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Aims Of The Session To gain knowledge and understanding of the anatomy of the brain To gain knowledge and understanding about head injuries To gain knowledge.

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Presentation on theme: "Aims Of The Session To gain knowledge and understanding of the anatomy of the brain To gain knowledge and understanding about head injuries To gain knowledge."— Presentation transcript:

1 Aims Of The Session To gain knowledge and understanding of the anatomy of the brain To gain knowledge and understanding about head injuries To gain knowledge and understanding of neurological assessment and the skills involved in assessing patients

2 Introduction Each year 1.4 million people in the UK suffer head injury, 150,000 will be admitted to hospital with most being discharged within 48 hours.

3 Indications For Admission Patients who are unwell or who have a risk of later deterioration from an intracranial haematoma Patients who have lost consciousness or who have suffered amnesia of more than 5 min Presence of abnormal neurological findings Skull fractures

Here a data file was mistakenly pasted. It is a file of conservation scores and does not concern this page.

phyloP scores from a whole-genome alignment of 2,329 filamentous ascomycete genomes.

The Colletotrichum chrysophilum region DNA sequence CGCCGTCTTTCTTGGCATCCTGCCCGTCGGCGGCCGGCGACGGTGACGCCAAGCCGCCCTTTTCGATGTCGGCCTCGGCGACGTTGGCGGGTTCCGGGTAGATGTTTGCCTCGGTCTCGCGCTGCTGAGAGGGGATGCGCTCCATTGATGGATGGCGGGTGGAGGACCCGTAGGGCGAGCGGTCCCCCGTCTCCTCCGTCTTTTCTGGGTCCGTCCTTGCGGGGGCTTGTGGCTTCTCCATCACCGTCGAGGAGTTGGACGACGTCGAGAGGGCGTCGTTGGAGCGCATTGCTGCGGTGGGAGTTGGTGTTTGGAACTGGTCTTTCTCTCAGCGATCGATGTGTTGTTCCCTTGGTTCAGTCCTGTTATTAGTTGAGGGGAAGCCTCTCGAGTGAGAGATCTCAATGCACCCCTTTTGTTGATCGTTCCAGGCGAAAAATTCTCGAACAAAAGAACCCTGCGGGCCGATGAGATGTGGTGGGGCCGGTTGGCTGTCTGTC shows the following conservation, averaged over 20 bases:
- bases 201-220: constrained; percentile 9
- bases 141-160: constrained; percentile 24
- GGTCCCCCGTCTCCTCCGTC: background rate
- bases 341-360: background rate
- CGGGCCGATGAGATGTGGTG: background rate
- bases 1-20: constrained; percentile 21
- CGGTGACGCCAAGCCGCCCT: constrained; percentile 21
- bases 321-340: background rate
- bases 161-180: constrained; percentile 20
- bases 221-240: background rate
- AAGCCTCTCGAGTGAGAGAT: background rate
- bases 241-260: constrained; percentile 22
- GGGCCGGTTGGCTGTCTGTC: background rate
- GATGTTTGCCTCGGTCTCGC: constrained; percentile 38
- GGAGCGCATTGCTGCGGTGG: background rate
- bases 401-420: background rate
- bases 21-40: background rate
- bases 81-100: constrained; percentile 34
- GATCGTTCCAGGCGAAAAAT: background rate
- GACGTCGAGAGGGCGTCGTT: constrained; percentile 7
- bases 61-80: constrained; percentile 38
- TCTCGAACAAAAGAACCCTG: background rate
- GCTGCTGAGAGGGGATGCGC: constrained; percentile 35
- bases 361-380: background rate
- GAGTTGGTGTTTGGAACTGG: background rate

4 Indications For Surgery Elevation of depressed skull fracture Evacuation of a haematoma Arrest of a cerebral bleed

5 Anatomy - Bones Of The Skull Support and protect the brain Frontal Frontal Temporal Temporal Parietal Parietal Occipital Occipital

6 The Coverings of the Brain Meninges: three connective tissue membranes that cover the brain and spinal cord Dura mater - white fibrous tissue: outer layer Dura mater - white fibrous tissue: outer layer Arachnoid - delicate membranes: middle layer contains cerebrospinal fluid Arachnoid - delicate membranes: middle layer contains cerebrospinal fluid Pia mater - inner layer contains blood vessels Pia mater - inner layer contains blood vessels